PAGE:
One reason people are discouraged from taking Social Security early is because outside income can dramatically reduce their benefits prior to "full retirement" at 66. What's important to keep in mind, however, is that this doesn't apply to investment income.

When the Social Security Administration figures out how much to deduct from your benefits before your 66th birthday, it counts only the wages you earn from a job and/or the net profit if you're self-employed. In other words, it doesn't count pensions, annuities, investment income, interest, or other classes of retirement benefits.

The net result is that if you're thinking about retiring early, then there's no reason to be concerned that your Social Security check will be negatively affected by income from your investment or retirement portfolio. To learn more, check out the following video, in which Motley Fool contributor John Maxfield explains the topic further.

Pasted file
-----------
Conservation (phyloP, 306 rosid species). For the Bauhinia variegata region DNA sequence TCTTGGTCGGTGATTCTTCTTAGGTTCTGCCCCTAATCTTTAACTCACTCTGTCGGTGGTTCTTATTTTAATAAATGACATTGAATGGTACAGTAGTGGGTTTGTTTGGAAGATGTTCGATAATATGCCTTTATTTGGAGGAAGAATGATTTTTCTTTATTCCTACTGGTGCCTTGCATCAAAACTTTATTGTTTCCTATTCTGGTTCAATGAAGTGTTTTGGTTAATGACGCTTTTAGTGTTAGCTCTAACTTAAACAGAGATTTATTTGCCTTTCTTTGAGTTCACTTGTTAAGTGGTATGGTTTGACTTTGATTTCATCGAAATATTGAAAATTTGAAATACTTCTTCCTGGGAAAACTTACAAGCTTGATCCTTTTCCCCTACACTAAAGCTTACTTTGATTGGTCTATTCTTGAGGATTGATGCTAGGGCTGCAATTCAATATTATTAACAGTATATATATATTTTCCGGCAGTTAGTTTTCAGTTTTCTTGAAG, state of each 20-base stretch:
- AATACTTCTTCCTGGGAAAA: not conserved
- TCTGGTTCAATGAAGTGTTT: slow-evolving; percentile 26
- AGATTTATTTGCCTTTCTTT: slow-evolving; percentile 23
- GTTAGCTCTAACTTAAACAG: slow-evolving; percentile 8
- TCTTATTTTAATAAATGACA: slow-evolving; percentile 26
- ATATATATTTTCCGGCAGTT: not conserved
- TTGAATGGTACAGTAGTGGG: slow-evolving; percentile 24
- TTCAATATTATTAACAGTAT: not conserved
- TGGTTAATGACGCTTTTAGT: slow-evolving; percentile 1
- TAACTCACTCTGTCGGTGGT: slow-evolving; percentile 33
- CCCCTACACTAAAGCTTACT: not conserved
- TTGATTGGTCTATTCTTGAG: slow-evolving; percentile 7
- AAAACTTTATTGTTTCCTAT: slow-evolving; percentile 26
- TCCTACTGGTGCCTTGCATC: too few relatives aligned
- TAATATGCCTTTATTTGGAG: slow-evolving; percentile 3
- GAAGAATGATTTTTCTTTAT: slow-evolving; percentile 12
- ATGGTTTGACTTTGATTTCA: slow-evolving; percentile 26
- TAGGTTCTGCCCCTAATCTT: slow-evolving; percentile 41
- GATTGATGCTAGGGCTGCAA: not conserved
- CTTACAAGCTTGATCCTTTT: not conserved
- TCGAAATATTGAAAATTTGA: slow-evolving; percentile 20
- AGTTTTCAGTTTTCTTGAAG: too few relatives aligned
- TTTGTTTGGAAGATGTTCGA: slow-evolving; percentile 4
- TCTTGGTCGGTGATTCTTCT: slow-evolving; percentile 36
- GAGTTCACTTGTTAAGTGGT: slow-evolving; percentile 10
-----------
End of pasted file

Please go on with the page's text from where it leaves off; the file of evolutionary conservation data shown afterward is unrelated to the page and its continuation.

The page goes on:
How to get more income during retirement
Social Security plays a key role in your financial security, but it's not the only way to boost your retirement income. In our brand-new free report, our retirement experts give their insight on a simple strategy to take advantage of a little-known IRS rule that can help ensure a more comfortable retirement for you and your family. Click here to get your copy today.

Try any of our Foolish newsletter services free for 30 days. We Fools don't all hold the same opinions, but we all believe that considering a diverse range of insights makes us better investors. The Motley Fool has a disclosure policy.

Compare Brokers